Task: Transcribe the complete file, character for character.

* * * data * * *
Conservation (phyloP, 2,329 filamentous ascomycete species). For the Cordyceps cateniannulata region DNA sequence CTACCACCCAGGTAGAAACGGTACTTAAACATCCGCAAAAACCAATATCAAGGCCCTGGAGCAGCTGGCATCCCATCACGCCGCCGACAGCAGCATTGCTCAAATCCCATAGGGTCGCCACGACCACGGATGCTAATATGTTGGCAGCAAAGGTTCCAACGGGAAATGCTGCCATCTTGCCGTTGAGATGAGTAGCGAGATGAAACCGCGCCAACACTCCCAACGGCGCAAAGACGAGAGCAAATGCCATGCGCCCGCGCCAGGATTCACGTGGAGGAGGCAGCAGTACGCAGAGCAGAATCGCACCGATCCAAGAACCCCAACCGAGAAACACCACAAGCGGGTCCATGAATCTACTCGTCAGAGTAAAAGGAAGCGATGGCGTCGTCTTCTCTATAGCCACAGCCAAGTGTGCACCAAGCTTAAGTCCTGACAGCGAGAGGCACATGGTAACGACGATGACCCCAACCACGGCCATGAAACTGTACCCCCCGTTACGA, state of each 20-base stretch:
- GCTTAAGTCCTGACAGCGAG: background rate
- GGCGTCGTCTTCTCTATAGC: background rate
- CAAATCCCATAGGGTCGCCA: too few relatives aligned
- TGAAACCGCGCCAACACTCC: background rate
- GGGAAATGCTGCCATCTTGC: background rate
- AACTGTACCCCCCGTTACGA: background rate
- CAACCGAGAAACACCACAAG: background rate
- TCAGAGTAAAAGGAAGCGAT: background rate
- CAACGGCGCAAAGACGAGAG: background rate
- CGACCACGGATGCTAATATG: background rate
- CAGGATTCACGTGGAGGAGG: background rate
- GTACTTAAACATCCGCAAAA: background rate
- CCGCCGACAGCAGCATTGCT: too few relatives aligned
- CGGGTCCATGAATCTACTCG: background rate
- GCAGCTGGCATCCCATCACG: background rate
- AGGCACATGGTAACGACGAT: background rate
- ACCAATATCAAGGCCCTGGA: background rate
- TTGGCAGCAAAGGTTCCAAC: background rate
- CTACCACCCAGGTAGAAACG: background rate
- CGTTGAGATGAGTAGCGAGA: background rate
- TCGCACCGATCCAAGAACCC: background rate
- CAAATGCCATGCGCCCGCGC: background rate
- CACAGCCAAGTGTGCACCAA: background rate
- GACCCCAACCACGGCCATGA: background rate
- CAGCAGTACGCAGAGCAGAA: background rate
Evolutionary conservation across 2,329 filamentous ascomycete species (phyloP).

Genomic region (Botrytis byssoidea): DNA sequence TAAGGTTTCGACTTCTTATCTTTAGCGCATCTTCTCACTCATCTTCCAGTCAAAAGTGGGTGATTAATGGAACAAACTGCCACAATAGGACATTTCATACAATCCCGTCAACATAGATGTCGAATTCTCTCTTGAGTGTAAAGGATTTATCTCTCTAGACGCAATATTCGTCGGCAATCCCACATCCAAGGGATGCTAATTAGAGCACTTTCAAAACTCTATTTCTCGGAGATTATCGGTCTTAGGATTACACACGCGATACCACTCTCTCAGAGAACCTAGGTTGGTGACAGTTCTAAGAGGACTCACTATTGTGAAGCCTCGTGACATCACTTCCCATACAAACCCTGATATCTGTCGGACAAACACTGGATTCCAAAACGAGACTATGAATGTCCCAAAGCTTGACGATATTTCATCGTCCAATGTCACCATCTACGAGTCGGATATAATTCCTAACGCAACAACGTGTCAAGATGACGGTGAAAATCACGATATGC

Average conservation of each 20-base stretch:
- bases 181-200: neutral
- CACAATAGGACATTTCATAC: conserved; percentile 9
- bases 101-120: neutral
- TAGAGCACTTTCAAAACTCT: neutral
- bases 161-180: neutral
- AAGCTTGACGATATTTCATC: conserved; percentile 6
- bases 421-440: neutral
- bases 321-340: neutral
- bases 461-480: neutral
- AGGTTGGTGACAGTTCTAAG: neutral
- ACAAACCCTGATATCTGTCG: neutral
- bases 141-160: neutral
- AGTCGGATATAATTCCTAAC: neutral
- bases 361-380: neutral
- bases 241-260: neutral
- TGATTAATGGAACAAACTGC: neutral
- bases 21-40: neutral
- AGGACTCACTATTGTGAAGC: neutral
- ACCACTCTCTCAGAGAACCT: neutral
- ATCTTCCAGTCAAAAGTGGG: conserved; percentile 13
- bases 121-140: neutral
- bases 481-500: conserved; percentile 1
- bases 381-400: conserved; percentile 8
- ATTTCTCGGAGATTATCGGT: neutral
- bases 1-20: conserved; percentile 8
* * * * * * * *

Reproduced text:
Conservation (phyloP, 2,329 filamentous ascomycete species). For the Cordyceps cateniannulata region DNA sequence CTACCACCCAGGTAGAAACGGTACTTAAACATCCGCAAAAACCAATATCAAGGCCCTGGAGCAGCTGGCATCCCATCACGCCGCCGACAGCAGCATTGCTCAAATCCCATAGGGTCGCCACGACCACGGATGCTAATATGTTGGCAGCAAAGGTTCCAACGGGAAATGCTGCCATCTTGCCGTTGAGATGAGTAGCGAGATGAAACCGCGCCAACACTCCCAACGGCGCAAAGACGAGAGCAAATGCCATGCGCCCGCGCCAGGATTCACGTGGAGGAGGCAGCAGTACGCAGAGCAGAATCGCACCGATCCAAGAACCCCAACCGAGAAACACCACAAGCGGGTCCATGAATCTACTCGTCAGAGTAAAAGGAAGCGATGGCGTCGTCTTCTCTATAGCCACAGCCAAGTGTGCACCAAGCTTAAGTCCTGACAGCGAGAGGCACATGGTAACGACGATGACCCCAACCACGGCCATGAAACTGTACCCCCCGTTACGA, state of each 20-base stretch:
- GCTTAAGTCCTGACAGCGAG: background rate
- GGCGTCGTCTTCTCTATAGC: background rate
- CAAATCCCATAGGGTCGCCA: too few relatives aligned
- TGAAACCGCGCCAACACTCC: background rate
- GGGAAATGCTGCCATCTTGC: background rate
- AACTGTACCCCCCGTTACGA: background rate
- CAACCGAGAAACACCACAAG: background rate
- TCAGAGTAAAAGGAAGCGAT: background rate
- CAACGGCGCAAAGACGAGAG: background rate
- CGACCACGGATGCTAATATG: background rate
- CAGGATTCACGTGGAGGAGG: background rate
- GTACTTAAACATCCGCAAAA: background rate
- CCGCCGACAGCAGCATTGCT: too few relatives aligned
- CGGGTCCATGAATCTACTCG: background rate
- GCAGCTGGCATCCCATCACG: background rate
- AGGCACATGGTAACGACGAT: background rate
- ACCAATATCAAGGCCCTGGA: background rate
- TTGGCAGCAAAGGTTCCAAC: background rate
- CTACCACCCAGGTAGAAACG: background rate
- CGTTGAGATGAGTAGCGAGA: background rate
- TCGCACCGATCCAAGAACCC: background rate
- CAAATGCCATGCGCCCGCGC: background rate
- CACAGCCAAGTGTGCACCAA: background rate
- GACCCCAACCACGGCCATGA: background rate
- CAGCAGTACGCAGAGCAGAA: background rate
Evolutionary conservation across 2,329 filamentous ascomycete species (phyloP).

Genomic region (Botrytis byssoidea): DNA sequence TAAGGTTTCGACTTCTTATCTTTAGCGCATCTTCTCACTCATCTTCCAGTCAAAAGTGGGTGATTAATGGAACAAACTGCCACAATAGGACATTTCATACAATCCCGTCAACATAGATGTCGAATTCTCTCTTGAGTGTAAAGGATTTATCTCTCTAGACGCAATATTCGTCGGCAATCCCACATCCAAGGGATGCTAATTAGAGCACTTTCAAAACTCTATTTCTCGGAGATTATCGGTCTTAGGATTACACACGCGATACCACTCTCTCAGAGAACCTAGGTTGGTGACAGTTCTAAGAGGACTCACTATTGTGAAGCCTCGTGACATCACTTCCCATACAAACCCTGATATCTGTCGGACAAACACTGGATTCCAAAACGAGACTATGAATGTCCCAAAGCTTGACGATATTTCATCGTCCAATGTCACCATCTACGAGTCGGATATAATTCCTAACGCAACAACGTGTCAAGATGACGGTGAAAATCACGATATGC

Average conservation of each 20-base stretch:
- bases 181-200: neutral
- CACAATAGGACATTTCATAC: conserved; percentile 9
- bases 101-120: neutral
- TAGAGCACTTTCAAAACTCT: neutral
- bases 161-180: neutral
- AAGCTTGACGATATTTCATC: conserved; percentile 6
- bases 421-440: neutral
- bases 321-340: neutral
- bases 461-480: neutral
- AGGTTGGTGACAGTTCTAAG: neutral
- ACAAACCCTGATATCTGTCG: neutral
- bases 141-160: neutral
- AGTCGGATATAATTCCTAAC: neutral
- bases 361-380: neutral
- bases 241-260: neutral
- TGATTAATGGAACAAACTGC: neutral
- bases 21-40: neutral
- AGGACTCACTATTGTGAAGC: neutral
- ACCACTCTCTCAGAGAACCT: neutral
- ATCTTCCAGTCAAAAGTGGG: conserved; percentile 13
- bases 121-140: neutral
- bases 481-500: conserved; percentile 1
- bases 381-400: conserved; percentile 8
- ATTTCTCGGAGATTATCGGT: neutral
- bases 1-20: conserved; percentile 8